Advancements in lunar success

Mining on moon leads to future out of this world

Art+by+Sarah+McDermott
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Advancements in lunar success

Art by Sarah McDermott

Art by Sarah McDermott

Art by Sarah McDermott

Art by Sarah McDermott

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Fifty years ago, the first human beings landed on the moon, and now, a European Space Agency is planning to mine on the moon by 2025.  Scientists have found out what the moon is composed of which includes clay, fragments of glass, minerals and chemical compounds. The moon is rich in resources like iron oxide containing oxygen, water, and fuels which will help create permanent bases on the moon.  These resources are essential for all living things.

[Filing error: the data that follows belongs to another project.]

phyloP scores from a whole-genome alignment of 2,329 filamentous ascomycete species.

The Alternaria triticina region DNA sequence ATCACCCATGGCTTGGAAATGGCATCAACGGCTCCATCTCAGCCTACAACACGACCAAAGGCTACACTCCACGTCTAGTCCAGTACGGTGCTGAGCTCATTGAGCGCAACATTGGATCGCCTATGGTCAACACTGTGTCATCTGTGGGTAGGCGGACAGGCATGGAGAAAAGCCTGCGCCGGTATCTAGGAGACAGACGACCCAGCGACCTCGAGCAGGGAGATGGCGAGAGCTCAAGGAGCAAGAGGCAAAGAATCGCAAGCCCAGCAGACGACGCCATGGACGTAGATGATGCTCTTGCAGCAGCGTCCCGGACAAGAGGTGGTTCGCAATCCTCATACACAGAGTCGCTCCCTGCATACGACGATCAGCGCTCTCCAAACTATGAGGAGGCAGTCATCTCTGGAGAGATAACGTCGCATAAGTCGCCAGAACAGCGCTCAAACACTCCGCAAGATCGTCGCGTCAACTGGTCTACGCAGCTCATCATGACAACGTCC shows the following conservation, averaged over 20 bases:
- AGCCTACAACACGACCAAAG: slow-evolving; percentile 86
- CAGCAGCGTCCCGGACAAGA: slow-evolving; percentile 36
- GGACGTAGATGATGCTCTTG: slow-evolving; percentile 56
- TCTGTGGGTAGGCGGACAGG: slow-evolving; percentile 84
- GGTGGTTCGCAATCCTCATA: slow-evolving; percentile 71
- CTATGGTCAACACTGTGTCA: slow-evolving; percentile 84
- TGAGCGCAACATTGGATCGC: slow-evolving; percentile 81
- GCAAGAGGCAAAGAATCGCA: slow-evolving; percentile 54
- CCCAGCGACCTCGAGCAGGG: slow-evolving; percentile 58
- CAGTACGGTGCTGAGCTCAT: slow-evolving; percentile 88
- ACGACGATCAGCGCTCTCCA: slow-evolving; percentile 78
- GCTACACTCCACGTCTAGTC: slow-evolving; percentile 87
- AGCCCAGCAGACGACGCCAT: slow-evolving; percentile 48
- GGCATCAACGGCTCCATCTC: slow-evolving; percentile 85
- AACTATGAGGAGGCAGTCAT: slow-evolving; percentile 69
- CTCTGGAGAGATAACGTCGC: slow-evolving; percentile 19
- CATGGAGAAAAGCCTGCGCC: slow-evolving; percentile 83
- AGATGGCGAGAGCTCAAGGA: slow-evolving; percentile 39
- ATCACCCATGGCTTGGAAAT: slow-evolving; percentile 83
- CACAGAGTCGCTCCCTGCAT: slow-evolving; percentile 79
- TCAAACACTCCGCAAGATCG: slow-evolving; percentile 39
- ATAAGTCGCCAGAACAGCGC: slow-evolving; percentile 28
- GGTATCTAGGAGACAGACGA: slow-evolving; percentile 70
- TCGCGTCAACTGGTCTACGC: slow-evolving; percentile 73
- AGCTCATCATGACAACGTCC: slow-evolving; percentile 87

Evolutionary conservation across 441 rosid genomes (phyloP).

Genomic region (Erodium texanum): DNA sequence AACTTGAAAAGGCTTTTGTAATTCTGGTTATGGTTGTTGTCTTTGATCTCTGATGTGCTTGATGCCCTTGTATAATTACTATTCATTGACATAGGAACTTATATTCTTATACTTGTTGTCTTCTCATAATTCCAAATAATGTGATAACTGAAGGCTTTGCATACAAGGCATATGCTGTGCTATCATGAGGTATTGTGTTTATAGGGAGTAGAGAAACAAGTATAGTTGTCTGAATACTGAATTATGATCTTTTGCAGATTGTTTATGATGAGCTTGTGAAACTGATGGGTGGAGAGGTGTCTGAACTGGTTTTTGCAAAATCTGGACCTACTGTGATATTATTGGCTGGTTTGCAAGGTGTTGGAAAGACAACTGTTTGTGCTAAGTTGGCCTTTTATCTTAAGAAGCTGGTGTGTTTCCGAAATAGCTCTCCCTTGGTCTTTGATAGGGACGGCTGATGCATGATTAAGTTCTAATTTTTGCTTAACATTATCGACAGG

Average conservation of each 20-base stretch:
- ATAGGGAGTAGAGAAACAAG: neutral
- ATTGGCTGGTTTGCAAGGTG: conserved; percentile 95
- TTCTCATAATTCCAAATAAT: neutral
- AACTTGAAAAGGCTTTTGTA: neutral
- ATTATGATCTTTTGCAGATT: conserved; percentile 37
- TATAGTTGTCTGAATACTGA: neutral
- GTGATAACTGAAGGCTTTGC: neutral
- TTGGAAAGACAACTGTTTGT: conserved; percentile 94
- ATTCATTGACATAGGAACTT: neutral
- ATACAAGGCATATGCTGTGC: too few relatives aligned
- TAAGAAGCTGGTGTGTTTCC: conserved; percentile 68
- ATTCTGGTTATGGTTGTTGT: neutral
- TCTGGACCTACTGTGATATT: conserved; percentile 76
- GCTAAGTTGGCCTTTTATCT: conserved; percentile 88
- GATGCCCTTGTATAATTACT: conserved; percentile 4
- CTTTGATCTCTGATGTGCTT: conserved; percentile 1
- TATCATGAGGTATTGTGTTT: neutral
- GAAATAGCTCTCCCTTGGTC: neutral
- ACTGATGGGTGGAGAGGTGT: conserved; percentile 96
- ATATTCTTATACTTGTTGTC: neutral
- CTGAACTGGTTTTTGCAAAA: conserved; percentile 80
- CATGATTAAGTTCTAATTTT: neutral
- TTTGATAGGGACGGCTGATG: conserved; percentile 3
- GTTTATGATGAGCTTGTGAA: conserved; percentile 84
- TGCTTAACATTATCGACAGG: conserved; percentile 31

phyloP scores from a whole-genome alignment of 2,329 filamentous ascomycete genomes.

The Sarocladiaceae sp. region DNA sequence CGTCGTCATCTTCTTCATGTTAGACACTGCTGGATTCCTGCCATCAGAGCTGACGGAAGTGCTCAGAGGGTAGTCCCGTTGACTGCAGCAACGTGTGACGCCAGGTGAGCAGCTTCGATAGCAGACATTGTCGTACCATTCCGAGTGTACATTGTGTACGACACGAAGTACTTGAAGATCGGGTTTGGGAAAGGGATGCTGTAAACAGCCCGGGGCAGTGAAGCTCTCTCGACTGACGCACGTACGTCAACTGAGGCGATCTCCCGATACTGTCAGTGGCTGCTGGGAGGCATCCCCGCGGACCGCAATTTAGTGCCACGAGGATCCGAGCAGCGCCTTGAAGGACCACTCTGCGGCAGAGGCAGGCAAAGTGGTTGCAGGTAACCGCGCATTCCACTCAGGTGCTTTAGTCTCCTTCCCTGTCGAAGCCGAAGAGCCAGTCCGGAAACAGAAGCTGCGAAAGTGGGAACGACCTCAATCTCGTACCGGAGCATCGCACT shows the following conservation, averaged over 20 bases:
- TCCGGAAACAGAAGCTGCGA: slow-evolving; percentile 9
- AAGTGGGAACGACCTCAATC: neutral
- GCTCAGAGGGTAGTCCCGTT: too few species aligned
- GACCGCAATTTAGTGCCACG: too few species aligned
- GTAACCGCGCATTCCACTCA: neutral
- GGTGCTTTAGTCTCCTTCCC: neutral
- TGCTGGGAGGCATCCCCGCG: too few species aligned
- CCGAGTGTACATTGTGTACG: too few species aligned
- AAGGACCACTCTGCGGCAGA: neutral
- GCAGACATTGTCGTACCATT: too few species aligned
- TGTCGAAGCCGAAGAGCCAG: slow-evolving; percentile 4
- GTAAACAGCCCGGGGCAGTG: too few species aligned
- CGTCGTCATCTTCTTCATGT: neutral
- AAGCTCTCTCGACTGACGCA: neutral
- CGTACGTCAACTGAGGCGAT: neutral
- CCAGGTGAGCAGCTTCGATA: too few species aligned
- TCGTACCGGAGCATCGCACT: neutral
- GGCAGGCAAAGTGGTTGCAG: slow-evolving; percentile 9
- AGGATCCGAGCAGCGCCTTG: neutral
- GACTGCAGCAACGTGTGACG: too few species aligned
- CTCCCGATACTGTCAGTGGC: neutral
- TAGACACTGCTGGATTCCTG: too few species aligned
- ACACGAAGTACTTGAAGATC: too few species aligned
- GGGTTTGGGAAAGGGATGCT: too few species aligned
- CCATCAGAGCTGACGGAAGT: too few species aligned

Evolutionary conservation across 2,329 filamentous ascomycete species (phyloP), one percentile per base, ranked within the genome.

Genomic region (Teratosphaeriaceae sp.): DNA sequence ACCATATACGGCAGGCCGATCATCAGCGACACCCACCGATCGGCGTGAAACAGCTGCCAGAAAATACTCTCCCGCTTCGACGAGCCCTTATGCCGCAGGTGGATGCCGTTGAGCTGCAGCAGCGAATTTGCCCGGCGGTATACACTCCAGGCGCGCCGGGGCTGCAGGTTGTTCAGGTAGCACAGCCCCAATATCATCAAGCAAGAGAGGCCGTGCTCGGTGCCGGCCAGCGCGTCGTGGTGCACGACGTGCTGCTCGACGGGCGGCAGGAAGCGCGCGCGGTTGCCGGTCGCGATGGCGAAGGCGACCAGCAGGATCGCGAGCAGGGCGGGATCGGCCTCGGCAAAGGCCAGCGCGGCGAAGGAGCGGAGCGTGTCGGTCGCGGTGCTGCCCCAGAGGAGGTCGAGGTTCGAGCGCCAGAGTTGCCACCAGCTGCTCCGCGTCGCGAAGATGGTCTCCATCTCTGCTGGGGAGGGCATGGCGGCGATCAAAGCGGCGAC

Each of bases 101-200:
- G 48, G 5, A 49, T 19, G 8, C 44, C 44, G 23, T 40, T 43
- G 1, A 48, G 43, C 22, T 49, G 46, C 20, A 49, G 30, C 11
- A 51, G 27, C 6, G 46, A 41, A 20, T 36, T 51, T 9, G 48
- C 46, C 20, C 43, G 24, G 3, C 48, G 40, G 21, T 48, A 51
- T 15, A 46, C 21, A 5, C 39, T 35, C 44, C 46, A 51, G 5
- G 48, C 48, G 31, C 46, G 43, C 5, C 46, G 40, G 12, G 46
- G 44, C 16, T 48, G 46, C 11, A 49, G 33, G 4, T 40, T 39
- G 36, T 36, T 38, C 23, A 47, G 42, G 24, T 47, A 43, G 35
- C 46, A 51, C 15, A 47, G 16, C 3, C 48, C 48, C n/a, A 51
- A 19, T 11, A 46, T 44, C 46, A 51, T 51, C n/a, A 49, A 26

Many countries are developing robots and other technology to be sent to the moon. With 3D printers, the lunar technology will come to life and hopefully begin a larger expedition. The European Space Agency wants to make a small village there like any other on Earth.  To take all of this technology to the moon, the agency has signed a contract that lasts for 12 months to create a rocket with ArianeGroup.

This time human beings will not be going to the moon, but it will be robots who will go.  With this technology, space scientists can figure out a way for humans to stay on the moon for a longer period of time.

“Living on the moon would be amazing,” said junior, He Bai.

Some of the items found on the moon can help spaceships reach farther into the unknown universe.

With this exploration, classes can have better knowledge about the universe that surrounds our planet and find extraordinary facts about not only the moon but also places far beyond our imaginations.

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